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stemnyjones's avatar

Is it entrapment if a cop rides your a** while you're going the speed limit?

Asked by stemnyjones (3959 points ) December 18th, 2011

I just moved to a very rural area. I have to pass through another small town to get to my house, where the speed limit is very low (35mph for the most part) and the cops are known for being ticket-crazy.

The main road is a 4 lane, two lanes on either side. The other day I was going the speed limit (39 in the 35, actually) in the right-most lane. Someone else was going the speed limit in the lane beside me, slightly behind me but not leaving enough room for someone to pass. I didn’t notice this until a cop began riding my tail, without lights on or anything. He was too close for me to feel comfortable braking, but in order to let him pass I would have had to speed up above the limit.

Say I had sped up past the speed limit and he had pulled me over for speeding. Would this have been considered entrapment, since he was riding me so close and presumably wanting to pass?

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35 Answers

robmandu's avatar

Why not slow down, let the guy in the left lane pass you, and then the cop could pass after?

So, no, it’s not entrapment… you definitely have legal options that are obvious and available.

stemnyjones's avatar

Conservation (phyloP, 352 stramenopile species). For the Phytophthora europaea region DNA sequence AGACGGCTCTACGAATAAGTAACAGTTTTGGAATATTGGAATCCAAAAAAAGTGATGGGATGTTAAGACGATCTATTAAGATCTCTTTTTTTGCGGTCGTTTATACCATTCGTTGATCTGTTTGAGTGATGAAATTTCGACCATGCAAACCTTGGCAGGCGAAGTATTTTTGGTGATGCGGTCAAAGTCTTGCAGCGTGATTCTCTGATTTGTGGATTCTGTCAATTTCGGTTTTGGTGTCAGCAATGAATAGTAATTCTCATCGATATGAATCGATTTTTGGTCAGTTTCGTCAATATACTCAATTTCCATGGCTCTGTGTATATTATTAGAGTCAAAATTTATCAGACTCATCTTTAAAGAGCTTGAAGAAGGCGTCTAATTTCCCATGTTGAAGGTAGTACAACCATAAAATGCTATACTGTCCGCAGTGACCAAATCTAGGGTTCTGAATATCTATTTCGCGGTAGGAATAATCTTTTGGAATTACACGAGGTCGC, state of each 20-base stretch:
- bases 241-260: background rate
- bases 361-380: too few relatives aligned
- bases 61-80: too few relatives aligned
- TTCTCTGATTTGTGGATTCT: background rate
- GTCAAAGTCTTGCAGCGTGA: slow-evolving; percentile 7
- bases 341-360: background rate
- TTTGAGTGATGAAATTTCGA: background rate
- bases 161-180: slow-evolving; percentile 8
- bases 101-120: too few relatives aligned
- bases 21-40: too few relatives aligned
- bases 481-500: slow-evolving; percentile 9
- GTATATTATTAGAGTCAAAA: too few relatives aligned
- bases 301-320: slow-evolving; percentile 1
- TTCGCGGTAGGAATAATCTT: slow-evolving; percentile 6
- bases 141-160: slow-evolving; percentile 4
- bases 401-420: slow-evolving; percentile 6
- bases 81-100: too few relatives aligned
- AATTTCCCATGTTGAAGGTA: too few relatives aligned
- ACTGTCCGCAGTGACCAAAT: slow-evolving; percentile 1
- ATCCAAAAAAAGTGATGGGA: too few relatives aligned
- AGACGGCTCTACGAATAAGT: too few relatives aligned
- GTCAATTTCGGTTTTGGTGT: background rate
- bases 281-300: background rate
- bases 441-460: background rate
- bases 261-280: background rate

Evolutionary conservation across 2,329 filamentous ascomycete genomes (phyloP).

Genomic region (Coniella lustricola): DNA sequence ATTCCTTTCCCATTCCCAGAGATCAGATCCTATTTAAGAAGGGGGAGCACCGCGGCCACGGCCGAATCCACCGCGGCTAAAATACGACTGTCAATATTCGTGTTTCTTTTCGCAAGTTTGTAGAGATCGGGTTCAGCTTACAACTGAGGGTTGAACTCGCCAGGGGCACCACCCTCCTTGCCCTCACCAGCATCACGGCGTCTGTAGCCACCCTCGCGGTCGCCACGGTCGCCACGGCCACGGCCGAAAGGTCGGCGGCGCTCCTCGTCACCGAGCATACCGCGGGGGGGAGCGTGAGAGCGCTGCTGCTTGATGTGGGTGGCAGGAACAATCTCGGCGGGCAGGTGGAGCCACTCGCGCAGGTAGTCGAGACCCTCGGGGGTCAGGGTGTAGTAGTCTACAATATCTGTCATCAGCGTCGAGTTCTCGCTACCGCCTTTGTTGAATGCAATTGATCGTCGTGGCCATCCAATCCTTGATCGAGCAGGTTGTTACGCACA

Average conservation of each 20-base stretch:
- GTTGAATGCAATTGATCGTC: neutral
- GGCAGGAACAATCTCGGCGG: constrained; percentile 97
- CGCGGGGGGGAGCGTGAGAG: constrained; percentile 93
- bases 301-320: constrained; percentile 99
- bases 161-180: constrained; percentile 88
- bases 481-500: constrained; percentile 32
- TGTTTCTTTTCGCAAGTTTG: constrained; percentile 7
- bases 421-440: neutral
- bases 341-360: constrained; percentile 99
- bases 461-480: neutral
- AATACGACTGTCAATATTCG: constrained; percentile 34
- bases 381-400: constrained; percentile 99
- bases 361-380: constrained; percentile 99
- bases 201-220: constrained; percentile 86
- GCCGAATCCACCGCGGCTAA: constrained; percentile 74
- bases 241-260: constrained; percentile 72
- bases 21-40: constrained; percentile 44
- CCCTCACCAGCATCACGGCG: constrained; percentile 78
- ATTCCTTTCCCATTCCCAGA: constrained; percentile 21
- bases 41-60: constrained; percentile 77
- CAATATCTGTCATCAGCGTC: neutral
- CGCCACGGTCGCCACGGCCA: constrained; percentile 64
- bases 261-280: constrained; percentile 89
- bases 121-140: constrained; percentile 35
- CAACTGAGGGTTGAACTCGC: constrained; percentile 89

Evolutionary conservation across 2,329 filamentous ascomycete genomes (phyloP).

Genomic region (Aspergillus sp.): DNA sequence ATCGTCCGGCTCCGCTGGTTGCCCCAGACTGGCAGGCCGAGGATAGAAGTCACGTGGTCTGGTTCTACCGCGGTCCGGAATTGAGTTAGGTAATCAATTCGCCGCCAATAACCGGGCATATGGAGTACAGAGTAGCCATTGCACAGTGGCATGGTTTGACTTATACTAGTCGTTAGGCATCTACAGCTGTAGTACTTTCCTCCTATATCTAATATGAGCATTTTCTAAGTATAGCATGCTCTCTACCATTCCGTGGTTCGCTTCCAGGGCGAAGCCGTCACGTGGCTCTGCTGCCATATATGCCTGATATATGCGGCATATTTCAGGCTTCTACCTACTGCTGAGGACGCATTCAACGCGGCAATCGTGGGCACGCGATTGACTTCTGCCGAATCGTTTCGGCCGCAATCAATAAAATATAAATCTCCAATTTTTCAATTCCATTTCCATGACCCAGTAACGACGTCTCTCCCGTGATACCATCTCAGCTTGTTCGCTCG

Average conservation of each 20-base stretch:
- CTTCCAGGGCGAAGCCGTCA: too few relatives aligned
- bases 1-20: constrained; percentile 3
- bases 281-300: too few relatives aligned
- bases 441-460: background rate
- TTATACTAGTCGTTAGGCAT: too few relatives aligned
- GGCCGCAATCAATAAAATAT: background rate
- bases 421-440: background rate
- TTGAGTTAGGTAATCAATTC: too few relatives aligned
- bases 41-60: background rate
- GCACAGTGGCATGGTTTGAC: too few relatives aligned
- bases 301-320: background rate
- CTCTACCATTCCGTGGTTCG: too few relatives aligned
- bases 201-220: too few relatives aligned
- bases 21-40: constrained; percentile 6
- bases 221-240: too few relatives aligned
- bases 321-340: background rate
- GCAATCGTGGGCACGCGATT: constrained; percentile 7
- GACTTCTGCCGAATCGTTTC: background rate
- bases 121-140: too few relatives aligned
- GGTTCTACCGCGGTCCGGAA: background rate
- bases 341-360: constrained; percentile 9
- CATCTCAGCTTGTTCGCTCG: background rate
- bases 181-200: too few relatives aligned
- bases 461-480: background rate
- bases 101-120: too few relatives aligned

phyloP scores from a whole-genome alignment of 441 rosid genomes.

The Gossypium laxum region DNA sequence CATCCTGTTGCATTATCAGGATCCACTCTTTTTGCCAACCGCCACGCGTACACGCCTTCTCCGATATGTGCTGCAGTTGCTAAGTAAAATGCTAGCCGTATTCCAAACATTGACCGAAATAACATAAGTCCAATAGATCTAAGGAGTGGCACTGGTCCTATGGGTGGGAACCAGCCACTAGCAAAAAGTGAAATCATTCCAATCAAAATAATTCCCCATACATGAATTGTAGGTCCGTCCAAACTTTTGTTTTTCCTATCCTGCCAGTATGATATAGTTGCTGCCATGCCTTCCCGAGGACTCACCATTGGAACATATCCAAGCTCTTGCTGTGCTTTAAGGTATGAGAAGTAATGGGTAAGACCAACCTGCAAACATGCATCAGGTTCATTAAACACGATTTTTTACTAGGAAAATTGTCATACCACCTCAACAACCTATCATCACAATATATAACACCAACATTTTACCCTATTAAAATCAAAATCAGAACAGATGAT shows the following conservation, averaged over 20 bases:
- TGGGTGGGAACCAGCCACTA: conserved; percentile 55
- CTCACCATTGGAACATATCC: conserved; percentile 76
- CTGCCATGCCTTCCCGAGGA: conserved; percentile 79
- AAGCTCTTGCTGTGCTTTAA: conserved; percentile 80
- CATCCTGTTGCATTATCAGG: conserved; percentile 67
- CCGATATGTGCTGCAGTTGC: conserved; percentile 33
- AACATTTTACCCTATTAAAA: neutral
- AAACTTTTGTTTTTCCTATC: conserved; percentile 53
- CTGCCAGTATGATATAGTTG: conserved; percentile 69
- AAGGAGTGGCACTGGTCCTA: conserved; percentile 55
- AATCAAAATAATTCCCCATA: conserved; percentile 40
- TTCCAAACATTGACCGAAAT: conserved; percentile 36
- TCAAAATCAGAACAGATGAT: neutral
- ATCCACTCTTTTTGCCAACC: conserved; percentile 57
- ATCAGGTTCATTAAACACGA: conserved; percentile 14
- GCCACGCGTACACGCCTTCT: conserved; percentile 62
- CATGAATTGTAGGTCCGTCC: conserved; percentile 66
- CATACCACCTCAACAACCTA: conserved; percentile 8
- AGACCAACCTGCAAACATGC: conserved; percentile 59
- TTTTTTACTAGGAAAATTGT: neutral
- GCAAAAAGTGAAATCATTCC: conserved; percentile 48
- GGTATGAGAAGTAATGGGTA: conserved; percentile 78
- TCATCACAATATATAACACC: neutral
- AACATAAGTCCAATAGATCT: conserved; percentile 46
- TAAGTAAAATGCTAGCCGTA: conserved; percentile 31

As I said, the cop was RIGHT on my ass. I was afraid to brake for fear that he would run into me.

robmandu's avatar

Puh-leeze. Who said hit the brakes? Merely coasting to slow down is sufficient.

Even lightly touching the brakes just to activate your tail lights initially and then braking more forcefully later would work, too.

You’re stretching the conditions to meet your improbable solution.

ETpro's avatar

Certainly not entrapment, but also not nice, and not a good sign. Often it means they are suspicious of you for some reason, like you might he DWB, DWH or DWG. You don’t have any politically sensitive bumper stickers or plaques on your car, do you?

jaytkay's avatar

Not entrapment. If a dangerous driver is behind you, you stop and let them pass.

whitetigress's avatar

If the car from behind hits you, it’s always their fault. Even if they’re tail gaiting and you suddenly stop. It’s why the tail gaiting isn’t legal to begin with. I know how you feel. But more than likely you under acted in the situation because you might have gotten nervous. You admitted yourself you were over the legal speed limit. He could cite that he was clocking your speed, I would just go the speed limit to avoid any of this in the first place. Feel free to call YOUR local police station as well, ask them about this situation and mention you were unsure what to do. YOUR TAX MONEY! YOUR POLICE! Don’t let them intimidate you.

majorrich's avatar

My favorite trick when anyone is really riding my bumper is to wash my windshield. Excess washer fluid almost always ends up on theirs, making them need to turn on their wipers. Sometimes brighter beings take the hint and back off. Occasionally there is that stubborn piece of dirt that needs a second washing. Meanwhile backing off on the gas a bit to about 27 makes them go on around wipers going and disgruntled. It makes me laugh. Ymmv

marinelife's avatar

No, you could have pulled over and let him by.

jaytkay's avatar

Excess washer fluid almost always ends up on theirs

CAUTION! BORING PRACTICAL ADVICE TO FOLLOW!

You need to adjust your squirters. Unbend a paper clip, stick it in the little nozzle, and point it where it belongs.

END BORING PRACTICAL ADVICE

Sorry to intrude. As you were.